Breaking into CT's Drag Community


Drag has been around for centuries; William Shakespeare even described it as an actor who played the opposite gender. One of the most well known modern drag queens, RuPaul, likes to say, “we’re all born naked and the rest is drag.” 

Modern drag can be considered the exaggerated masculinity, femininity, or other form of gender expression, usually for entertainment. RuPaul’s Drag Race is one of the easiest ways for people to be exposed to drag since there are not entrance fees to watch, it's all over social media, and if people don’t feel as comfortable going to an in-person drag show, they can watch from home. There are also many local drag scenes for people to check out. Here in CT, we do not have a very large drag scene, but what we do have is incredible. Loosey laDuca, Amethyst, and Robin Fierce are the first CT queens to be on RuPaul's Drag Race and are all on the currently-airing Season 15.

After personally attending many drag shows in CT in the past couple of years and I have never left disappointed. My first drag show was in Provincetown and it was incredible. We got to take pictures during and after the show. I also got a free t-shirt and a few new followers on Instagram. I started going to CT drag shows and became relatively close with a couple queens. One queen, Ambrosia, taught me how to style a wig and helped me through the process. One popular location for drag shows in CT is The Chez Est. bar in Hartford. Most of the queens would consider this as their home bar since that’s where they started out.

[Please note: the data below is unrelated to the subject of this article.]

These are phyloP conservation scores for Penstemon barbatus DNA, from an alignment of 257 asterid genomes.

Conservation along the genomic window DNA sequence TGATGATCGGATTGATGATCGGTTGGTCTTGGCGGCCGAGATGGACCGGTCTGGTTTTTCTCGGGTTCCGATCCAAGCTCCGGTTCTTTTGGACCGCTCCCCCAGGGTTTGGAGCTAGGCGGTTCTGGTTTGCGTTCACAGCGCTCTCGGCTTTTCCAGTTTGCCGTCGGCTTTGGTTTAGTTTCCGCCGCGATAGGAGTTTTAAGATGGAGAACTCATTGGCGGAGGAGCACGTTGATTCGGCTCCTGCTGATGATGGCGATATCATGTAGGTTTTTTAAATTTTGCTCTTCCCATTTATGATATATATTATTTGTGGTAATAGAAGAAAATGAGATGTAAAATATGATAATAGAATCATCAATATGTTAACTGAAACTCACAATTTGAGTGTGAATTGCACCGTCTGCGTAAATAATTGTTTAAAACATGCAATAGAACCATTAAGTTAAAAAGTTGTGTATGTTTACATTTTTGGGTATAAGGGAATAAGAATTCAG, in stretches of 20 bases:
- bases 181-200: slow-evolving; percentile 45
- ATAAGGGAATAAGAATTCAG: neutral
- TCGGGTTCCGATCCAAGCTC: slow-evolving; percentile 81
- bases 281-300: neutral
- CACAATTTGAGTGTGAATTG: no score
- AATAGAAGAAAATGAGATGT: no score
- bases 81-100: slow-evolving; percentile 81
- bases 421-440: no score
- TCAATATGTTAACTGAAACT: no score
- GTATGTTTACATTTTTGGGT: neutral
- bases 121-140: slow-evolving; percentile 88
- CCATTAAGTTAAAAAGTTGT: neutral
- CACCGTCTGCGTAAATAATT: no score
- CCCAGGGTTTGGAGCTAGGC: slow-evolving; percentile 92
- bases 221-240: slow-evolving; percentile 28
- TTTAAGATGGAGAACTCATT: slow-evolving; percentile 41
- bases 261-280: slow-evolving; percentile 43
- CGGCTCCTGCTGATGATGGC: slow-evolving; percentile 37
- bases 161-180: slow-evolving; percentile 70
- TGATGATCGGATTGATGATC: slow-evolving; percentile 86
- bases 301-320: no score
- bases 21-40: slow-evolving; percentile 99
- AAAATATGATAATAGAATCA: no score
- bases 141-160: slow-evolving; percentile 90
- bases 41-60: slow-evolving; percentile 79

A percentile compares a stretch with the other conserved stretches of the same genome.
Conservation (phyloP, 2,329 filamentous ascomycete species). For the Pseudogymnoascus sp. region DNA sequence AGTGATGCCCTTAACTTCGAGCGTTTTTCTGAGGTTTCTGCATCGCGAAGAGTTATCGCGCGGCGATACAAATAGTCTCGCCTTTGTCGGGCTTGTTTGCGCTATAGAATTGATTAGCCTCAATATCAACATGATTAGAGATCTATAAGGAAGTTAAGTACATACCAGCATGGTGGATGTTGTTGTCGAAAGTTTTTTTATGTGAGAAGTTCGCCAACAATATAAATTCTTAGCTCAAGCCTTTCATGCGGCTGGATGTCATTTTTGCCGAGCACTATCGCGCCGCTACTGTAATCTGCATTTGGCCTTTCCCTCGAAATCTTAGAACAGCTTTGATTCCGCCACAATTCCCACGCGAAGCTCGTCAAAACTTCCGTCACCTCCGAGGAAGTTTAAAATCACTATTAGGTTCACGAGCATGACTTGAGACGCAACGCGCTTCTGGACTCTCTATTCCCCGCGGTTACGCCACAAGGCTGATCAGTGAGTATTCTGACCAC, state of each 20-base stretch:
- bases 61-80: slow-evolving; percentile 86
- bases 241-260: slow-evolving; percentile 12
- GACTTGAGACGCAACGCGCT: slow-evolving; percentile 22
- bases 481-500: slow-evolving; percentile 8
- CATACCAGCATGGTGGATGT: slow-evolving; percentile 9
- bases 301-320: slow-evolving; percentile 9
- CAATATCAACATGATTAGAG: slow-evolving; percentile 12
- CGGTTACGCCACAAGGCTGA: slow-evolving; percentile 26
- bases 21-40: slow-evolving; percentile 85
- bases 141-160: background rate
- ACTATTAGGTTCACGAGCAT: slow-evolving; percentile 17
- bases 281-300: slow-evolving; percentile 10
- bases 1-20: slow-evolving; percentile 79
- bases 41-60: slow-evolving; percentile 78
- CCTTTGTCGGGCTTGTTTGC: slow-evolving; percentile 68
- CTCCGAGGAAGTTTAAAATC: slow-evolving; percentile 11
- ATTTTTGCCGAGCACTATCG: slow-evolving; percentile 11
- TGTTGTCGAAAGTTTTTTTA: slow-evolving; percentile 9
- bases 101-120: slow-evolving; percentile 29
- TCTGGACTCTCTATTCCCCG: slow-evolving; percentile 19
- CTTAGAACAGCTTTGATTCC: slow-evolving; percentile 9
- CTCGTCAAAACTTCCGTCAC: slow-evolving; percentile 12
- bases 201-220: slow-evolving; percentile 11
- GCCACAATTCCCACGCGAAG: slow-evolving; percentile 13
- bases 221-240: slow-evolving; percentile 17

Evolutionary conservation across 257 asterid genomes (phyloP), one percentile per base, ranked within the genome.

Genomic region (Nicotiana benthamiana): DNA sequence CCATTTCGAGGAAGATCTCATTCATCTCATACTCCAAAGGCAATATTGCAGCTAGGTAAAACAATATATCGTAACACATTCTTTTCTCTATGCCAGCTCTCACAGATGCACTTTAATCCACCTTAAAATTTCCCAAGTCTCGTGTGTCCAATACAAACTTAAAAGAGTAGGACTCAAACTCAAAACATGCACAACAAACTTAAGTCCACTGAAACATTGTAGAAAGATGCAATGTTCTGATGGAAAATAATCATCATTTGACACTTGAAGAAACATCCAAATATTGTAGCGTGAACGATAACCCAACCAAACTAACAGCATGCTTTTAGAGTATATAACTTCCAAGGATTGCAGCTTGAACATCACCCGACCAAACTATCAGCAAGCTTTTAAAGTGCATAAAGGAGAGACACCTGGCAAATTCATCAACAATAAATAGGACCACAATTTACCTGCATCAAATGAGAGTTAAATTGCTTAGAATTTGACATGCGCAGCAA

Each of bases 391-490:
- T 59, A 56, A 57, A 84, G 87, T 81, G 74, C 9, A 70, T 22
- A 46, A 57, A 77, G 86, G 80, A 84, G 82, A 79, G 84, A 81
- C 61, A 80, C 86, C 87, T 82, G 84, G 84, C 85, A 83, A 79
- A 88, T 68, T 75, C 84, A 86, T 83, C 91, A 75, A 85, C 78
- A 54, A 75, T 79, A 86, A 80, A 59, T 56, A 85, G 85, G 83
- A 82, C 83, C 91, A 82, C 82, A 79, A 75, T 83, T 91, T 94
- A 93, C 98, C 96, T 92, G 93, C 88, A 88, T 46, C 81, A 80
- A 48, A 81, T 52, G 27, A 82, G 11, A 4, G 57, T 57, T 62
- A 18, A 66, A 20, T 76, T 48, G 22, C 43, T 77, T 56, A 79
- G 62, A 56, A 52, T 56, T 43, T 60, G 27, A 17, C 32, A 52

CT drag shows do not disappoint; you should expect the looks are on point, the performances are top tier, and the heels are higher than the Eiffel Tower. One of the biggest names in the CT drag scene is Mia E. Z’Lay. Mia says she has been doing drag for "too long;" in drag years that is 10 plus years. Her drag family is the House of Lay and my friend Ambrosia is also part of the family. Mia uses drag as an artistic outlet and to be herself since she has complete control over everything. Drag is her full time job and has helped understand themself more. She says that even in drag, she is still herself, just more outgoing and less worried. She adds, “My performances and work is mostly just the weird ideas that come to my head and I'm able to express them.” Most people know her for the same 3 jokes that she uses over and over and cleaning her teeth when people are filming. Mia has such a busy schedule that she doesn’t have time to hang out with friends or other drag performers as friends but they still get to kiki together at shows. Mia sews most, if not all, of her garments and also helped make and alter a couple outfits for the few queens who got onto RuPaul’s Drag Race. She has won a bunch of bar titles, too many to list, and was able to open for Twitchcon’s first ever drag show last year in California. Mia hopes that people will continue to support local drag artists and wants to have a positive outlook on what the future holds. Mia can be found on Instagram, Twitch, Twitter and other social medias @miaezlay because she sewed for 12 hours straight the other day and any support is a huge help for queer artists.

For anyone out there who is looking to get into drag in CT, there are many amazing organizations to look into. Q Plus is a group for queer youth to experience drag and other queer art and the Chez bar hosts an open stage show for adults 21+ on Thursdays where you just sign up and perform. Please always remember to support local drag, respect the queens if you go to a show, and always tip your entertainers.